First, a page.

"Jody said she was prepared to be angry at God for taking her father," said Judy. "But she didn't want to see him suffer, so she couldn't be angry. Before he went, there was such praise for God's graciousness to us and to Duane, and thanks for being so aware of his needs. So many people were praying for him — including descendants of the POWs — so this was God's will and mercy reaching out."
Besides his wife, Heisinger is survived by three daughters and their husbands, Jody and David Kopach of Fairfax, Jennifer and Rick Flint of North Springfield and Jeanie and John Newman of Atlanta and 10 grandchildren. His first greatgrandson is due in two weeks. And, added Judy, "I know there'll be a big celebration in heaven [when he's reunited] with his mom and dad."
Judy's president of the Bull Run Civic Association, and she and Duane were both involved in local issues. Said longtime friend and neighbor Mark McConn: "Duane and Judy started the fight against the Tri-County Connector and got our whole community involved. They organized a mounted-horseback protest at the [Fairfax County] Government Center."
At-Large Planning Commissioner Jim Hart called Duane "really a fine man and a decent person, very well-respected. His death is certainly a loss for the community." Bull Run Estates' Christine Sunda said he was "a good neighbor and friend and a strong, family man. It's wonderful that he got the opportunity to go to the Philippines for the dedication. I know that was important to him."
"Duane was such a gentleman, and an interesting individual because of his book and his experiences," added Sully District Planning Commissioner Ron Koch. "Judy and he made a wonderful pair; they were very fortunate to have each other. You could tell how much they loved each other. I felt so bad when I heard [he'd passed away]."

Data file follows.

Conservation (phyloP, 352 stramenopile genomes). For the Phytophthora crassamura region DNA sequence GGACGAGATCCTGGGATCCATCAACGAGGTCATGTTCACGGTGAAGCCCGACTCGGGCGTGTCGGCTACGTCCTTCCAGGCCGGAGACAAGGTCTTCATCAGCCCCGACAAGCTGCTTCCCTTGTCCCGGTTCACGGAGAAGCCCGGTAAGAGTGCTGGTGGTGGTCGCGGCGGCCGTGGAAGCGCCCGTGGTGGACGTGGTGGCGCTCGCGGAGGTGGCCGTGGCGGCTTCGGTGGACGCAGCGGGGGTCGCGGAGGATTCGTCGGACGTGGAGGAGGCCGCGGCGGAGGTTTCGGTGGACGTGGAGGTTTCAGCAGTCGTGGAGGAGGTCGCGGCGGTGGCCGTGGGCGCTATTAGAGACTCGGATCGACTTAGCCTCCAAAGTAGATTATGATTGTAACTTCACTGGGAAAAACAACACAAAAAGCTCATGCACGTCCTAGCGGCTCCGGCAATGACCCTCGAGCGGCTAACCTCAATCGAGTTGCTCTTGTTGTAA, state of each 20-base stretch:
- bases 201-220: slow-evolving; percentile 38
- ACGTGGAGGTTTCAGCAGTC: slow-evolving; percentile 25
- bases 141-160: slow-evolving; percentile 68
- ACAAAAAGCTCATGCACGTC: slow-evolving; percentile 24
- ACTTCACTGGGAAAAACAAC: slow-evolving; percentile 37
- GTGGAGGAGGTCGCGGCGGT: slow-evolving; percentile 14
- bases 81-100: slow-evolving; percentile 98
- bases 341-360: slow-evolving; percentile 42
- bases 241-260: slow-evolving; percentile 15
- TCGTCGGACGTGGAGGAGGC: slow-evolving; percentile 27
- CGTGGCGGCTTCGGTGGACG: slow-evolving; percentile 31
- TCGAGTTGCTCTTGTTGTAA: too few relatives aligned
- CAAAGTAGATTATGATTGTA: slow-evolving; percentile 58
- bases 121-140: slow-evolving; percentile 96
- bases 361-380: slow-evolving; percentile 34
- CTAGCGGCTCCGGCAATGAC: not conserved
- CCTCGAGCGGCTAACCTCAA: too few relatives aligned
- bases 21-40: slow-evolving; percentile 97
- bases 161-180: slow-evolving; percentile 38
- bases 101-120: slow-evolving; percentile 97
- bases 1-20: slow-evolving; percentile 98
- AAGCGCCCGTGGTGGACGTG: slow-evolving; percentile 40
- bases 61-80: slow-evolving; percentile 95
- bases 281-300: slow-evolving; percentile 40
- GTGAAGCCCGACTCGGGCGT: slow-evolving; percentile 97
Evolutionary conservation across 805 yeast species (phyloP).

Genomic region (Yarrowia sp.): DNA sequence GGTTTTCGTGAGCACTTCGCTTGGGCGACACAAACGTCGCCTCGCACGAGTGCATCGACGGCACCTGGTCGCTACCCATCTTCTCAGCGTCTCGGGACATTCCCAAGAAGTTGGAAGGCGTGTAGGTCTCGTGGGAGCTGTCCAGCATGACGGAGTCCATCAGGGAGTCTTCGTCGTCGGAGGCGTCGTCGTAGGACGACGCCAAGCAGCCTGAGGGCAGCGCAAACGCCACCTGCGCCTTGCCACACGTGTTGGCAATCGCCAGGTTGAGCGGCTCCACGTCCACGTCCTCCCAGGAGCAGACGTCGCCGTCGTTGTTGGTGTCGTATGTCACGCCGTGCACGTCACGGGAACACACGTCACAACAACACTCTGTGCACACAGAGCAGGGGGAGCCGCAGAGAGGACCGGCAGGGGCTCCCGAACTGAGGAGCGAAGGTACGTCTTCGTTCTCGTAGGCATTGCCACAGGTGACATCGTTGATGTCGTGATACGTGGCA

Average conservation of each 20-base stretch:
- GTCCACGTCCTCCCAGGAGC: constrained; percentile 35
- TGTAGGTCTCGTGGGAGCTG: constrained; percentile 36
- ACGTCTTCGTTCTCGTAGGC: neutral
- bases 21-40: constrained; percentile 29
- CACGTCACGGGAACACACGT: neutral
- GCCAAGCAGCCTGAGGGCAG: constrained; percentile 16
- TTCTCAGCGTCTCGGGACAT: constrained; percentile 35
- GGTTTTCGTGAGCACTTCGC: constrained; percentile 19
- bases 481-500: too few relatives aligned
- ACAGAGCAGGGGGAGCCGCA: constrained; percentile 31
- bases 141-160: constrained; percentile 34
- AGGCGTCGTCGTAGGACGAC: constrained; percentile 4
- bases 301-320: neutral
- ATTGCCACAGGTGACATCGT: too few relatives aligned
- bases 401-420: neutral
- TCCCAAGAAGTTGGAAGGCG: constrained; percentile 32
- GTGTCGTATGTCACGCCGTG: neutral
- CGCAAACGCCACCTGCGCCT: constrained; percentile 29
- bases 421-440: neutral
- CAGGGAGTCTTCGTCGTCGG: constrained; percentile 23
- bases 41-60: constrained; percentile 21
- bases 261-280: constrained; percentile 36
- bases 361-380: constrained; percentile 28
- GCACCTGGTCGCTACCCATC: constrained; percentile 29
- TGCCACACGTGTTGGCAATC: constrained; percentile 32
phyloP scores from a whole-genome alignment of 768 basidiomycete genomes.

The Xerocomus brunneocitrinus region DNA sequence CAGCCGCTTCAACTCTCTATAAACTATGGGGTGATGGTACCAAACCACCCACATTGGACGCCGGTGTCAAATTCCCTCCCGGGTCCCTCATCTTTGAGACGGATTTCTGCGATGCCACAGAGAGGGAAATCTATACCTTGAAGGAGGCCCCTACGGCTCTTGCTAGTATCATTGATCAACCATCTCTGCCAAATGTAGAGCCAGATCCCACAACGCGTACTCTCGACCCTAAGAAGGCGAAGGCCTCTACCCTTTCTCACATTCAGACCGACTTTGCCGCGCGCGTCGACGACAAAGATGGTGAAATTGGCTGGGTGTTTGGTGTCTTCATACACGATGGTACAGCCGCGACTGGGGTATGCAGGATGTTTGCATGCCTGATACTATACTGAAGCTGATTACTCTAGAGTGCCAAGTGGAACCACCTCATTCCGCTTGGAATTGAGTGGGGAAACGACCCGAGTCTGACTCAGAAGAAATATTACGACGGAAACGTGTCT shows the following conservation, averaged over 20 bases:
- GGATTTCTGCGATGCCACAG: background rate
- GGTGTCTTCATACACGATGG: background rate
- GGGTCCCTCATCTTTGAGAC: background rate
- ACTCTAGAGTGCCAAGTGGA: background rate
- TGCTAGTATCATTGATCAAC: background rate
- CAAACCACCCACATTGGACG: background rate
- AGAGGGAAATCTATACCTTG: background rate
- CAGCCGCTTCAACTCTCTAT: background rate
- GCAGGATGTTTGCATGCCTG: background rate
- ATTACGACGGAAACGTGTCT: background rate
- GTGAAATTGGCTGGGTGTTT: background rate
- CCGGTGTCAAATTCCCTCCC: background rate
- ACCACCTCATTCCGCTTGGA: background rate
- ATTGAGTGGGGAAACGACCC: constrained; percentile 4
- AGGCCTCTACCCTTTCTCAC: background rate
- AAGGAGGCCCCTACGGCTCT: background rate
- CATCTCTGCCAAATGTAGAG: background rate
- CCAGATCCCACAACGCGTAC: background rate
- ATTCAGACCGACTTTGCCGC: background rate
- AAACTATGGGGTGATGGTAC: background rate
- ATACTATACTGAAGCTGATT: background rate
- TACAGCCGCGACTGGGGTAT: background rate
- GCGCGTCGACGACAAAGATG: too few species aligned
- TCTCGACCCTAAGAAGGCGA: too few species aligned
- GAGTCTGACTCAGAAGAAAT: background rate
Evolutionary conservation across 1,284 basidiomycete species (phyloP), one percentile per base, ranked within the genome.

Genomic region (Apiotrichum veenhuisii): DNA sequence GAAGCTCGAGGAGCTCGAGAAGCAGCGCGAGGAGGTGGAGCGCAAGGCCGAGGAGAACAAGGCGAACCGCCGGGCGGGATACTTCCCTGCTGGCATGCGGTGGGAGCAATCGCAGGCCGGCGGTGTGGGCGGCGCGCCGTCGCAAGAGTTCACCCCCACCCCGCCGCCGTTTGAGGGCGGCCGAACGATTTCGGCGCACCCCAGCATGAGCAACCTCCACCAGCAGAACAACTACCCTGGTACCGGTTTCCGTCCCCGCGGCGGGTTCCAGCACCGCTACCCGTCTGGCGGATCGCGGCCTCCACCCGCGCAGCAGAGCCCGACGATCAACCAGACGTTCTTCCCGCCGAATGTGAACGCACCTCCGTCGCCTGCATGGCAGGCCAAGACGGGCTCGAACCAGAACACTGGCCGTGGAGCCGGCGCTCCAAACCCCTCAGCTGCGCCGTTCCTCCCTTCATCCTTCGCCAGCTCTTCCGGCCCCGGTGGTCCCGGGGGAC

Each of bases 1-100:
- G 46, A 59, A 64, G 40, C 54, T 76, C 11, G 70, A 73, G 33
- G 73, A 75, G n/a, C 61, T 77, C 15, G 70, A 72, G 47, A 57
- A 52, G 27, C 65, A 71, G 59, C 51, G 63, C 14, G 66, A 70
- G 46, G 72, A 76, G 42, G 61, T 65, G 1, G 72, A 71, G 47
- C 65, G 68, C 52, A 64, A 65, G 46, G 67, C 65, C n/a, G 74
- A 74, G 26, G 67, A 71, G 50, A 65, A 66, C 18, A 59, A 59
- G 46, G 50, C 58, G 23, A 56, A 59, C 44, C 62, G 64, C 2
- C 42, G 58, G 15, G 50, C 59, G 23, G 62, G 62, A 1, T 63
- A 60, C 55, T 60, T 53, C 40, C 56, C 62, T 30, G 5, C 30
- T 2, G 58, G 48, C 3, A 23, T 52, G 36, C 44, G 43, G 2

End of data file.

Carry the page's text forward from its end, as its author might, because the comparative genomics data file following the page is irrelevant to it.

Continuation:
DESCRIBING Duane as a "very cordial person," Jim Katcham — chairman of the West Fairfax County Citizens Association (WFCCA) Land-Use committee, on which Judy served — said he was fascinated to learn of Duane's military career and the book he wrote. Said Katcham: "He was a great patriot and a great man."
Carol Hawn of Centreville's Old Mill community, also had nothing but accolades for Duane. "What a kind, gentle soul," she said. "And he was so generous with his time — always willing to help. He was just an absolutely wonderful person."
About a year-and-a-half ago, she said, she mentioned to him that she wanted to plant some redbud trees in her yard. And without hesitation, he invited her to come over and take some of theirs.
"So I dug up five trees from his yard," said Hawn. "Every day I see those redbud trees, and every day I think of Duane and Judith and what wonderful people they are. We'll miss him tremendously."
Funeral services will be held next Thursday, May 11, at 2 p.m. at the Church of the Apostles, 3500 Pickett Road in Fairfax. Burial with full military honors will be this summer in Arlington National Cemetery. In lieu of flowers, tax-deductible donations may be made to the Hell Ships Memorial, www.hellshipsmemorial.org or to the church at www.churchoftheapostles.org.